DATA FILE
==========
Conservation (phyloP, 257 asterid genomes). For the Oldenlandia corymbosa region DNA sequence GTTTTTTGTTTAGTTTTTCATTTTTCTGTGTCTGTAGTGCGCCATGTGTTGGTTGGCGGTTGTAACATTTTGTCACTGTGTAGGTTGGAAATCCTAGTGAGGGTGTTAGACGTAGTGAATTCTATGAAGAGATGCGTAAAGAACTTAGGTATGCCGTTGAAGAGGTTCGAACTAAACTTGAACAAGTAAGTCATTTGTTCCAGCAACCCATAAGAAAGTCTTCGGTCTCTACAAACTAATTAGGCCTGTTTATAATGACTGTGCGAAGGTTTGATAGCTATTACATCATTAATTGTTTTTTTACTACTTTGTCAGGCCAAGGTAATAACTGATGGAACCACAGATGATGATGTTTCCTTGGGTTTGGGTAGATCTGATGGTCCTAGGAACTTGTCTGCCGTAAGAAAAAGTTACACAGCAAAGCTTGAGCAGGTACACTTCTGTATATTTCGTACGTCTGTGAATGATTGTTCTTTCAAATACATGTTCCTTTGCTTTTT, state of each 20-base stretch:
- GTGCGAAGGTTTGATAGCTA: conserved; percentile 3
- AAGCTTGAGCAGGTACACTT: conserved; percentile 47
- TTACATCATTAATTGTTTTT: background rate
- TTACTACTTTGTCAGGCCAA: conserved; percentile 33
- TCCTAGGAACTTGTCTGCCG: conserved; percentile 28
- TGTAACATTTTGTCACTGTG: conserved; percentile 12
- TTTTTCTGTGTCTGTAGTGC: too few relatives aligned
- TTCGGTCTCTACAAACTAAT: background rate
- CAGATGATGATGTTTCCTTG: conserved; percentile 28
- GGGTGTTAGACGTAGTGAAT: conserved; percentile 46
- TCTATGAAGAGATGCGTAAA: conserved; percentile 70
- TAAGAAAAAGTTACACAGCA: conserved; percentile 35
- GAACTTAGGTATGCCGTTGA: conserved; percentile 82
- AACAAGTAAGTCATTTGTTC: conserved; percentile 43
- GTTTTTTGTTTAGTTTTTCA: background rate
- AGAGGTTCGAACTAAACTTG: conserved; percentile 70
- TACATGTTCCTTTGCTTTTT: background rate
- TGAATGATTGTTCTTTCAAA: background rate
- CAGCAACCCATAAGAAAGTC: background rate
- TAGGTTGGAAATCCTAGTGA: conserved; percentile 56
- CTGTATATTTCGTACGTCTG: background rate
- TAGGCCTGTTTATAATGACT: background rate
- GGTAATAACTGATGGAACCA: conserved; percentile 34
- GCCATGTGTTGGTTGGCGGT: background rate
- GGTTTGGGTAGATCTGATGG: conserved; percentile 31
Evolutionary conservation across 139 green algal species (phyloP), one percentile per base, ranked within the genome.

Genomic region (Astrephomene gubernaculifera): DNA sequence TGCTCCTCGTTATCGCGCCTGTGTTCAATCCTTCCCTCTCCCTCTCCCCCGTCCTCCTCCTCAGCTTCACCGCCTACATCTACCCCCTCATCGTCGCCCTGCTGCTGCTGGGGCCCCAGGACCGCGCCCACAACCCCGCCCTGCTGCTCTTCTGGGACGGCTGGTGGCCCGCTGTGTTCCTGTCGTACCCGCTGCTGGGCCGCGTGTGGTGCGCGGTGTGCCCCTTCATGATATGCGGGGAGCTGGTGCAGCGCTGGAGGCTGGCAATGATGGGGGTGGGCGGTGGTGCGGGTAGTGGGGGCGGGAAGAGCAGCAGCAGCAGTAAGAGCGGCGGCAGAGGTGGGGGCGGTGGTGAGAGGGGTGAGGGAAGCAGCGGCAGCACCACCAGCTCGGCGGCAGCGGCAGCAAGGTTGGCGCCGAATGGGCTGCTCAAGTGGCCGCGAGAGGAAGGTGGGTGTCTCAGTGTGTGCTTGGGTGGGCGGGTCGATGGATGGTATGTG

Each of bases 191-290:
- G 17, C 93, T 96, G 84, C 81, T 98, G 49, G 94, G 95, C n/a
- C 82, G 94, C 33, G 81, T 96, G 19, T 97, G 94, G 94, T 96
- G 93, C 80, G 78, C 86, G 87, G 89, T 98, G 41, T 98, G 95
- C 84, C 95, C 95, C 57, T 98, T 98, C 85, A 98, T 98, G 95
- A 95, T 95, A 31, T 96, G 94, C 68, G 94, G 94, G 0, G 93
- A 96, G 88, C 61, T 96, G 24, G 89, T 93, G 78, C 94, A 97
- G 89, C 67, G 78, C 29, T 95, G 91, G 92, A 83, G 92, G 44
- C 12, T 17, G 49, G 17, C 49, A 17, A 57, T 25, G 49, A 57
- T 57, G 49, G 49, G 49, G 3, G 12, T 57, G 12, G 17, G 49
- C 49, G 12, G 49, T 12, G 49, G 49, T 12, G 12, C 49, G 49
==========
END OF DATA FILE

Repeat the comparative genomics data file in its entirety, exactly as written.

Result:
Conservation (phyloP, 257 asterid genomes). For the Oldenlandia corymbosa region DNA sequence GTTTTTTGTTTAGTTTTTCATTTTTCTGTGTCTGTAGTGCGCCATGTGTTGGTTGGCGGTTGTAACATTTTGTCACTGTGTAGGTTGGAAATCCTAGTGAGGGTGTTAGACGTAGTGAATTCTATGAAGAGATGCGTAAAGAACTTAGGTATGCCGTTGAAGAGGTTCGAACTAAACTTGAACAAGTAAGTCATTTGTTCCAGCAACCCATAAGAAAGTCTTCGGTCTCTACAAACTAATTAGGCCTGTTTATAATGACTGTGCGAAGGTTTGATAGCTATTACATCATTAATTGTTTTTTTACTACTTTGTCAGGCCAAGGTAATAACTGATGGAACCACAGATGATGATGTTTCCTTGGGTTTGGGTAGATCTGATGGTCCTAGGAACTTGTCTGCCGTAAGAAAAAGTTACACAGCAAAGCTTGAGCAGGTACACTTCTGTATATTTCGTACGTCTGTGAATGATTGTTCTTTCAAATACATGTTCCTTTGCTTTTT, state of each 20-base stretch:
- GTGCGAAGGTTTGATAGCTA: conserved; percentile 3
- AAGCTTGAGCAGGTACACTT: conserved; percentile 47
- TTACATCATTAATTGTTTTT: background rate
- TTACTACTTTGTCAGGCCAA: conserved; percentile 33
- TCCTAGGAACTTGTCTGCCG: conserved; percentile 28
- TGTAACATTTTGTCACTGTG: conserved; percentile 12
- TTTTTCTGTGTCTGTAGTGC: too few relatives aligned
- TTCGGTCTCTACAAACTAAT: background rate
- CAGATGATGATGTTTCCTTG: conserved; percentile 28
- GGGTGTTAGACGTAGTGAAT: conserved; percentile 46
- TCTATGAAGAGATGCGTAAA: conserved; percentile 70
- TAAGAAAAAGTTACACAGCA: conserved; percentile 35
- GAACTTAGGTATGCCGTTGA: conserved; percentile 82
- AACAAGTAAGTCATTTGTTC: conserved; percentile 43
- GTTTTTTGTTTAGTTTTTCA: background rate
- AGAGGTTCGAACTAAACTTG: conserved; percentile 70
- TACATGTTCCTTTGCTTTTT: background rate
- TGAATGATTGTTCTTTCAAA: background rate
- CAGCAACCCATAAGAAAGTC: background rate
- TAGGTTGGAAATCCTAGTGA: conserved; percentile 56
- CTGTATATTTCGTACGTCTG: background rate
- TAGGCCTGTTTATAATGACT: background rate
- GGTAATAACTGATGGAACCA: conserved; percentile 34
- GCCATGTGTTGGTTGGCGGT: background rate
- GGTTTGGGTAGATCTGATGG: conserved; percentile 31
Evolutionary conservation across 139 green algal species (phyloP), one percentile per base, ranked within the genome.

Genomic region (Astrephomene gubernaculifera): DNA sequence TGCTCCTCGTTATCGCGCCTGTGTTCAATCCTTCCCTCTCCCTCTCCCCCGTCCTCCTCCTCAGCTTCACCGCCTACATCTACCCCCTCATCGTCGCCCTGCTGCTGCTGGGGCCCCAGGACCGCGCCCACAACCCCGCCCTGCTGCTCTTCTGGGACGGCTGGTGGCCCGCTGTGTTCCTGTCGTACCCGCTGCTGGGCCGCGTGTGGTGCGCGGTGTGCCCCTTCATGATATGCGGGGAGCTGGTGCAGCGCTGGAGGCTGGCAATGATGGGGGTGGGCGGTGGTGCGGGTAGTGGGGGCGGGAAGAGCAGCAGCAGCAGTAAGAGCGGCGGCAGAGGTGGGGGCGGTGGTGAGAGGGGTGAGGGAAGCAGCGGCAGCACCACCAGCTCGGCGGCAGCGGCAGCAAGGTTGGCGCCGAATGGGCTGCTCAAGTGGCCGCGAGAGGAAGGTGGGTGTCTCAGTGTGTGCTTGGGTGGGCGGGTCGATGGATGGTATGTG

Each of bases 191-290:
- G 17, C 93, T 96, G 84, C 81, T 98, G 49, G 94, G 95, C n/a
- C 82, G 94, C 33, G 81, T 96, G 19, T 97, G 94, G 94, T 96
- G 93, C 80, G 78, C 86, G 87, G 89, T 98, G 41, T 98, G 95
- C 84, C 95, C 95, C 57, T 98, T 98, C 85, A 98, T 98, G 95
- A 95, T 95, A 31, T 96, G 94, C 68, G 94, G 94, G 0, G 93
- A 96, G 88, C 61, T 96, G 24, G 89, T 93, G 78, C 94, A 97
- G 89, C 67, G 78, C 29, T 95, G 91, G 92, A 83, G 92, G 44
- C 12, T 17, G 49, G 17, C 49, A 17, A 57, T 25, G 49, A 57
- T 57, G 49, G 49, G 49, G 3, G 12, T 57, G 12, G 17, G 49
- C 49, G 12, G 49, T 12, G 49, G 49, T 12, G 12, C 49, G 49